Saturday, November 19, 2011

Hundreds protest hydro-fracking in Fredericton

Police estimate more than 600 people gathered for a hydro-fracking rally in Fredericton, New Brunswick Saturday.
An alliance made up of 28 community groups organized the event to show the Alward government it doesn't want shale gas development in the province.
The group planned to march past the local farmers market before stopping at the legislature.
They say the development of shale gas in New Brunswick is unacceptable and they want the government to put an end to it.
Hydro-fracking, also known as hydraulic fracturing, is a controversial practice that injects a mixture of water, sand and chemicals into the ground, creating cracks in shale rock formations so that natural gas can be released from areas that would otherwise go untapped.
Earlier this week, federal Environment Minister Peter Kent said while he has the power to stop hydro-fracking in N.B., he's waiting on a review from the Council of Canadian Academies on hydro-fracking.
He said it's too early to speculate what the review, started in September, will find.
Earlier this month, SWN Resources, the biggest player in shale gas exploration in New Brunswick, announced that its initial assessments show a widespread presence of hydrocarbons underground, including oil and natural gas.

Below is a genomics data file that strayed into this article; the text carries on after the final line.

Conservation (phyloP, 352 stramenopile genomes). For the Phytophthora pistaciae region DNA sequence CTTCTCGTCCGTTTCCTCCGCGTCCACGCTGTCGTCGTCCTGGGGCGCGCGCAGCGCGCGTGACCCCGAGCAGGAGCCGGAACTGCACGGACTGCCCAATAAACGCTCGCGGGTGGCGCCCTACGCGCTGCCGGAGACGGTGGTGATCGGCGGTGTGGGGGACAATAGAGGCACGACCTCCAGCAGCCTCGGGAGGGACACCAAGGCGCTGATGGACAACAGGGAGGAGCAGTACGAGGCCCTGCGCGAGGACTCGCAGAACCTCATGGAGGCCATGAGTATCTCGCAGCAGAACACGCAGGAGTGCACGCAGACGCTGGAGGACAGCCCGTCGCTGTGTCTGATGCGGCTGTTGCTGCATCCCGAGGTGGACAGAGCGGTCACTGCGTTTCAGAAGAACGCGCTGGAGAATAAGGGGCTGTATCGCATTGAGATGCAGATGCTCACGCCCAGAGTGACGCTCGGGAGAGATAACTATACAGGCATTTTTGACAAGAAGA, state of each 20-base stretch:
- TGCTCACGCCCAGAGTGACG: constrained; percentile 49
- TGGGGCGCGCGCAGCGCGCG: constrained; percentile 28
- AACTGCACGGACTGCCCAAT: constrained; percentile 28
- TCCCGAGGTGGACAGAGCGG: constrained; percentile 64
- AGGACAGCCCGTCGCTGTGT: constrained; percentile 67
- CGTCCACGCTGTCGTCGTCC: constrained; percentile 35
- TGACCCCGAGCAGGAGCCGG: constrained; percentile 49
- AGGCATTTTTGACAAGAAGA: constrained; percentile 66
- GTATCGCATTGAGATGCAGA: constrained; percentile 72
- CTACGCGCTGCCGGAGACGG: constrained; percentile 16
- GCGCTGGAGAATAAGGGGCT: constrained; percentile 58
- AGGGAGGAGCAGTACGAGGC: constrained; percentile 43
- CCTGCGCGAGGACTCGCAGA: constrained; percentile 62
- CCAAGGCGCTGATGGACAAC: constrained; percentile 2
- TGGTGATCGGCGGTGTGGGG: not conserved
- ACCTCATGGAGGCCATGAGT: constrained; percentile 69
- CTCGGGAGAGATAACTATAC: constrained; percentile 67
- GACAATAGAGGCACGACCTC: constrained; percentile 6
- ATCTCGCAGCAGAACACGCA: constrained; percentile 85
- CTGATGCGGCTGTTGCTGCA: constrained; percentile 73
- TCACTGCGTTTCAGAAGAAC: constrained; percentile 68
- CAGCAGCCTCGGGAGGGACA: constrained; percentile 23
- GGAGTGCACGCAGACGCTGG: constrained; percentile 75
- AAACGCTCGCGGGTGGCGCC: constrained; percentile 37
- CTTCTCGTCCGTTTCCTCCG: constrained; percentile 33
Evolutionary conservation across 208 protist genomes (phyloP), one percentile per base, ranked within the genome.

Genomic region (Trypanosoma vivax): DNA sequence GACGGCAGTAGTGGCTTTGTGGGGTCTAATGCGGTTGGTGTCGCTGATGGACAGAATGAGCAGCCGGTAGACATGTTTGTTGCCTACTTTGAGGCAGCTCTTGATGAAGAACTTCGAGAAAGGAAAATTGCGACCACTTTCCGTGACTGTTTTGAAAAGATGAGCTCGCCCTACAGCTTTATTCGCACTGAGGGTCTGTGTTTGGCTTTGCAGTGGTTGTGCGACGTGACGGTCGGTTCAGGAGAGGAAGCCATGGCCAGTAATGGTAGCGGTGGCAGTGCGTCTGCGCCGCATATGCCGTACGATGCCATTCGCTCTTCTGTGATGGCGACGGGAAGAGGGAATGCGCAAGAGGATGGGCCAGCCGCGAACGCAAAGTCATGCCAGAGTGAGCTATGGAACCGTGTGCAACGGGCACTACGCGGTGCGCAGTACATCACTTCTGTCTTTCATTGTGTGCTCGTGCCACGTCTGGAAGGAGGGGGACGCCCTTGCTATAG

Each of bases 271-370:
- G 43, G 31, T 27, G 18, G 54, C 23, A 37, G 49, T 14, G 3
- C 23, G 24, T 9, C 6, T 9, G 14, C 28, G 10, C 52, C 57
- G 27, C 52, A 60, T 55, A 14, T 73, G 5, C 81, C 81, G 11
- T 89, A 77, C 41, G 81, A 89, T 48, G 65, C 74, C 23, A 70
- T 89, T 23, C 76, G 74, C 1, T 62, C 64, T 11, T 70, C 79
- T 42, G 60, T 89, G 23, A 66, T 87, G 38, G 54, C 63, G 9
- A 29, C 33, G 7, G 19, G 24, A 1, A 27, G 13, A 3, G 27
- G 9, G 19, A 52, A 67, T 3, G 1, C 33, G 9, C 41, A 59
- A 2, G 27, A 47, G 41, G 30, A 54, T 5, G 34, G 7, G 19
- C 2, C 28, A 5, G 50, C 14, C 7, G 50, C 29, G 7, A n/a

The government says it will allow responsible development of the industry.
Protesters say they hope Saturday's demonstration will change the province's mind.

1 comment:

  1. "2 extremely important reports have just been released that confirm the environmental risk of shale gas development.... Minister Kent... must put public health interests over corporate interests.

    The U.S. Secretary of Energy office has just announced that "current regulations are potentially insufficient to protect health and the environment." There second and final 90-day draft report was issued by a federal panel on shale gas drilling:

    REPORT - SHALE GAS PRODUCTION SUBCOMMITTEE 2nd 90-DAY REPORT (Secretary of Energy, Nov. 18, 2011)

    This report was released two days after the U.S. Environmental Protection Agency said it found high levels of benzene and other chemicals in groundwater samples from the community of Pavillion within Encana's gas field.

    by Abrahm Lustgarten, ProPublica, Nov. 10, 2011

    "The wells also contained benzene at 50 times the level that is considered safe for people, as well as phenols—another dangerous human carcinogen—acetone, toluene, naphthalene and traces of diesel fuel…. The EPA said the water samples were saturated with methane gas that matched the deep layers of natural gas being drilled for energy."